By Anthony Crabtree, Guest Blogger
“Crazy, Stupid, Love.” written by Dan Fogelmann, directed by Glenn Ficarra and John Requa, 118 minutes, rated PG-13.
“Crazy, Stupid, Love.” begins with Emily Weaver (Julianne Moore) saying that she wants a divorce from her husband, Cal (Steve Carell), in the middle of a busy restaurant. From that point, Cal’s life spirals downward and he begins to hang out at a bar every night discussing his love woes with anyone willing to listen. One night Jacob (Ryan Gosling), a stylish ladies man, approaches Cal offering his help to turn Cal’s pathetic life around.
The film may sound blase, and it oftentimes is. The bright spots in the film mostly revolve around Gosling, hilarious as the quick-talking, womanizing man who sets out to fix Cal. Gosling does well with both the comedic aspects of his character, which revolve mostly around with his frank and deprecating conversations with Cal. Along with that, Gosling handles the dramatic moments that the character faces well, turning what could be a one-dimensional character into one with several layers.
Carell, on the other hand, isn’t nearly as successful. As Cal, he blends in with every other role that he has ever done. This isn’t necessarily negative if you enjoy Carell, but the difference between Cal and Dan from “Dan in Real Life” is hardly noticeable.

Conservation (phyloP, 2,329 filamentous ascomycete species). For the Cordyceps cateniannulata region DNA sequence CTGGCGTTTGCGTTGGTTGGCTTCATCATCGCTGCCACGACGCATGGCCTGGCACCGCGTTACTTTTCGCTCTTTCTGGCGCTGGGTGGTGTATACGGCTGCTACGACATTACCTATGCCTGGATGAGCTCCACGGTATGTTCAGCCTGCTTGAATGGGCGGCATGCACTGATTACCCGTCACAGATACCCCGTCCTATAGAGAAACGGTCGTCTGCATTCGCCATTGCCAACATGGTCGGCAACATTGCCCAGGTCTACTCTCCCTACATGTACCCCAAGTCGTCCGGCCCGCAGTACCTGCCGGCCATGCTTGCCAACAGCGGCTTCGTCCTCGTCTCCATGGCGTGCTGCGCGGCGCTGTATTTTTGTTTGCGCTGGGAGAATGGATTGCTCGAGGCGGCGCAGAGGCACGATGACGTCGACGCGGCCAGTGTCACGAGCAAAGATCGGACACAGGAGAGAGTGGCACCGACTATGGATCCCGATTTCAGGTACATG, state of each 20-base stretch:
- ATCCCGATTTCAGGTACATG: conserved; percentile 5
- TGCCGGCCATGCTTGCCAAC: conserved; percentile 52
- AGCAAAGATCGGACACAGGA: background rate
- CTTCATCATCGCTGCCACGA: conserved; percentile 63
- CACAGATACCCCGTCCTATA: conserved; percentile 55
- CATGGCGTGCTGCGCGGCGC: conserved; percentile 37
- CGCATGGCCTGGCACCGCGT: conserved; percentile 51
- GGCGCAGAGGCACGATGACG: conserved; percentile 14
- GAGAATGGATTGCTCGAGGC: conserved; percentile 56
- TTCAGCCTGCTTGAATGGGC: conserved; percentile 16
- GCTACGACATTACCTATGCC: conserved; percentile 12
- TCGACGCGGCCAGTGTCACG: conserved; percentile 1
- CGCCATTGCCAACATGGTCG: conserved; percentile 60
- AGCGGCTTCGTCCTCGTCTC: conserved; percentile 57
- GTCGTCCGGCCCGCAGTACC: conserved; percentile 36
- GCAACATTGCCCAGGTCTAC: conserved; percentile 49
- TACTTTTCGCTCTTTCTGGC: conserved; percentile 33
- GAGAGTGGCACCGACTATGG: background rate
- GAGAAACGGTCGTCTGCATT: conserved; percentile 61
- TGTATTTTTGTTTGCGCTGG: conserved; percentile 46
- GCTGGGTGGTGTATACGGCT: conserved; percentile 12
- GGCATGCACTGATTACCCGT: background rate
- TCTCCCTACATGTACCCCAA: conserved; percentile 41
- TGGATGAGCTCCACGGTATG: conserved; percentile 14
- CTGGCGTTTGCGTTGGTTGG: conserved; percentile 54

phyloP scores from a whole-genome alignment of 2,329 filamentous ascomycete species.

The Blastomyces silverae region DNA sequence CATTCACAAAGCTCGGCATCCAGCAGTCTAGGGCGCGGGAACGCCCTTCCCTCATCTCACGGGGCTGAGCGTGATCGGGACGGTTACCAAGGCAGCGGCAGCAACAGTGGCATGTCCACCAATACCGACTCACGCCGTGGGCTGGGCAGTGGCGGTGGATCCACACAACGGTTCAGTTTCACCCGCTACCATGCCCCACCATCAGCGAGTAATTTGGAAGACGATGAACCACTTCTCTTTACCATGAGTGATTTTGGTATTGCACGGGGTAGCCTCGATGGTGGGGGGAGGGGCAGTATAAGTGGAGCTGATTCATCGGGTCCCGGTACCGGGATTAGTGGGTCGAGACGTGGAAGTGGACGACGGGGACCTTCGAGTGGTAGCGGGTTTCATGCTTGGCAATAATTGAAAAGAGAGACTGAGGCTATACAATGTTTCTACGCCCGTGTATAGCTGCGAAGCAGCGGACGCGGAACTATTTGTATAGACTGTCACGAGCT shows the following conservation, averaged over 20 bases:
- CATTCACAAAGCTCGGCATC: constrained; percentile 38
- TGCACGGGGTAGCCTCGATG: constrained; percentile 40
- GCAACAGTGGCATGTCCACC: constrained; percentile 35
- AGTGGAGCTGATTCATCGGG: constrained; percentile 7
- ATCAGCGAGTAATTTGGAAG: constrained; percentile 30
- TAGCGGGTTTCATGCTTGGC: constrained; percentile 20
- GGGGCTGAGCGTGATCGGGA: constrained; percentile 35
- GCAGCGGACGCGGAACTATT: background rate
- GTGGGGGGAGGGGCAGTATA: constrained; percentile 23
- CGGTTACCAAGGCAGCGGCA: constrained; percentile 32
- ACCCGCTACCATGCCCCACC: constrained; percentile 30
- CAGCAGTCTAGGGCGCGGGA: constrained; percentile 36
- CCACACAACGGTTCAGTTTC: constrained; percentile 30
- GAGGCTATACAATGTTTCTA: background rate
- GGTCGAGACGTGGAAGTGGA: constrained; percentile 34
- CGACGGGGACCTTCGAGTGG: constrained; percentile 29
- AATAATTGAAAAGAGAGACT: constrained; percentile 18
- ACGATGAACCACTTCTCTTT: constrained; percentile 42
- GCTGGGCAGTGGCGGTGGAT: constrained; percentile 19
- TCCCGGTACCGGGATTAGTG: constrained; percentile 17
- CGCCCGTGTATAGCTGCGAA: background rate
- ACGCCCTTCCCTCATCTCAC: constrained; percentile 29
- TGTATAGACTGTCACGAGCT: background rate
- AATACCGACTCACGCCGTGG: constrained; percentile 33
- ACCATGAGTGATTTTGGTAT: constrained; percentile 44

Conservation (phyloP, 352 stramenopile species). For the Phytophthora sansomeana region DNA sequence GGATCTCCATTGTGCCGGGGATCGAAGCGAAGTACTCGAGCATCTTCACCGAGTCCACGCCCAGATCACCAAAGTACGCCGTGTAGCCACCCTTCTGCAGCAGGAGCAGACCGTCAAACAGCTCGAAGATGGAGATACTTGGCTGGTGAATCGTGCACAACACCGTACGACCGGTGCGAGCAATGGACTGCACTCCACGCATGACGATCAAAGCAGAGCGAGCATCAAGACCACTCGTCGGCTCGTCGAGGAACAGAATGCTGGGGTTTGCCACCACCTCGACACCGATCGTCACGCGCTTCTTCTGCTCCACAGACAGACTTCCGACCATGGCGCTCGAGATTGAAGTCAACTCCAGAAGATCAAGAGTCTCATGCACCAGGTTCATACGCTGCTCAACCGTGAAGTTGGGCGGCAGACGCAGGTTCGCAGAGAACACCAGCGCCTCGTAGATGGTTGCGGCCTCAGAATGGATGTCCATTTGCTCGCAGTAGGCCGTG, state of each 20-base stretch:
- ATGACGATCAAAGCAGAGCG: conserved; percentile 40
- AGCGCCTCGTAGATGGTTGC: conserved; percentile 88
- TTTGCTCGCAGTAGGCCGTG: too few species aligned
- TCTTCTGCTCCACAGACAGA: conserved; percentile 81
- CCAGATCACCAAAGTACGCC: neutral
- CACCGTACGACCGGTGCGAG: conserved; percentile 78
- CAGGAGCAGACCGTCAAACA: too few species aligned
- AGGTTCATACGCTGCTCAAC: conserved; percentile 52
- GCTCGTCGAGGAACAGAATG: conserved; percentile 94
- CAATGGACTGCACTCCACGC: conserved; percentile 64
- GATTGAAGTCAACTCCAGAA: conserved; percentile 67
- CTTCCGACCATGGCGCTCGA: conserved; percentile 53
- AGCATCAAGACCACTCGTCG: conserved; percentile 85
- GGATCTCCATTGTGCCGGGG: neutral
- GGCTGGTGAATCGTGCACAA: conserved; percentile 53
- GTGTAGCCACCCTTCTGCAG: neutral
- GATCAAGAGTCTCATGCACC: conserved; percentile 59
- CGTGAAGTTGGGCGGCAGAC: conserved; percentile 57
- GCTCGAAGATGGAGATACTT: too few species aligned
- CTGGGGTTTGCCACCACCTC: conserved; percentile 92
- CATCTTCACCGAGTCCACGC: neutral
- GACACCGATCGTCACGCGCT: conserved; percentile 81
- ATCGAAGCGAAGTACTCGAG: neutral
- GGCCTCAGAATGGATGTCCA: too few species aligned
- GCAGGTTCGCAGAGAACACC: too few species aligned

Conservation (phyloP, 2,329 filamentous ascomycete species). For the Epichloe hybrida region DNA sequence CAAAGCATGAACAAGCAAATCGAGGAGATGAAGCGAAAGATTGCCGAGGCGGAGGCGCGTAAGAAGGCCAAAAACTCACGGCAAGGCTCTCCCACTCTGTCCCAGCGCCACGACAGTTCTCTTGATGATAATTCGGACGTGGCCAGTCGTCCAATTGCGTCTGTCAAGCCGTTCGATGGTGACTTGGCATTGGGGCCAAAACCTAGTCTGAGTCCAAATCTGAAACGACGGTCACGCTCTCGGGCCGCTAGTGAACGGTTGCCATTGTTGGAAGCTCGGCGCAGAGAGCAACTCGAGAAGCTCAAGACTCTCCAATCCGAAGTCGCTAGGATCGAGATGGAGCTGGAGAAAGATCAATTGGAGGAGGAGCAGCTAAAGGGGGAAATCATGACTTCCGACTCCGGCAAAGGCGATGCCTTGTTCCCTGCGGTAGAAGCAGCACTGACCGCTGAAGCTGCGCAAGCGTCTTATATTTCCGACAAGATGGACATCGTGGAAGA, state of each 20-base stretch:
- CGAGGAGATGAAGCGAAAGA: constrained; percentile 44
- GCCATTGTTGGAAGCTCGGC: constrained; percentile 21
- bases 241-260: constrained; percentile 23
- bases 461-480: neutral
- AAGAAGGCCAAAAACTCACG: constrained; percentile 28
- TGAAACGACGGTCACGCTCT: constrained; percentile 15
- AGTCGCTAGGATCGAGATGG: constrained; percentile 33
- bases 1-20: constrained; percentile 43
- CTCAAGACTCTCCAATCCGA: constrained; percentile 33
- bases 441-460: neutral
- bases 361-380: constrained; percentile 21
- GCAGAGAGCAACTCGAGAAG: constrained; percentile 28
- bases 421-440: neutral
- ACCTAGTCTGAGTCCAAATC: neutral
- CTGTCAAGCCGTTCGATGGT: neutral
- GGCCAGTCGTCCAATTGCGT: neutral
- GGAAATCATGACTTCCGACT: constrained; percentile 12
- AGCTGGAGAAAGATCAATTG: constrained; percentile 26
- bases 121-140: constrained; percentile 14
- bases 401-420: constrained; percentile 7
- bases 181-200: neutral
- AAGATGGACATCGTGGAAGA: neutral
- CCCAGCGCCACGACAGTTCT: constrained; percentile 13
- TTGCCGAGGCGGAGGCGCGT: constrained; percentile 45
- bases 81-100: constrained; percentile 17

Emma Stone and the rest of the cast do a fine job, but out of the entire supporting roles, Kevin Bacon delivers a subtle and fine performance as David, the man who Emily had an affair with before leaving Cal. Bacon does not create a sleazy character out of David, but rather approaches him from a rational and level-headed standpoint. We never view David as a bad guy and Bacon approaches him as an everyman who is falling in love with a married woman.
The writing in “Crazy, Stupid, Love.” is at times refreshing and welcome. The comedic moments never go over the top like many recent comedies, allowing for the dramatic moments and what the characters experience to feel genuine. Unfortunately, the dialogue is far too cliche. Hearing lines like “I should have fought for you,” and the constant use of the term “soul mate” becomes grating.
The film drags toward the end, as there’s an obvious resolution where maximum happiness will be achieved that the film is heading toward, yet Cal makes ridiculous decisions and hold grudges which creates a rather dull final 20 minutes. Despite this, the film is entertaining and Gosling’s performance is certainly noteworthy.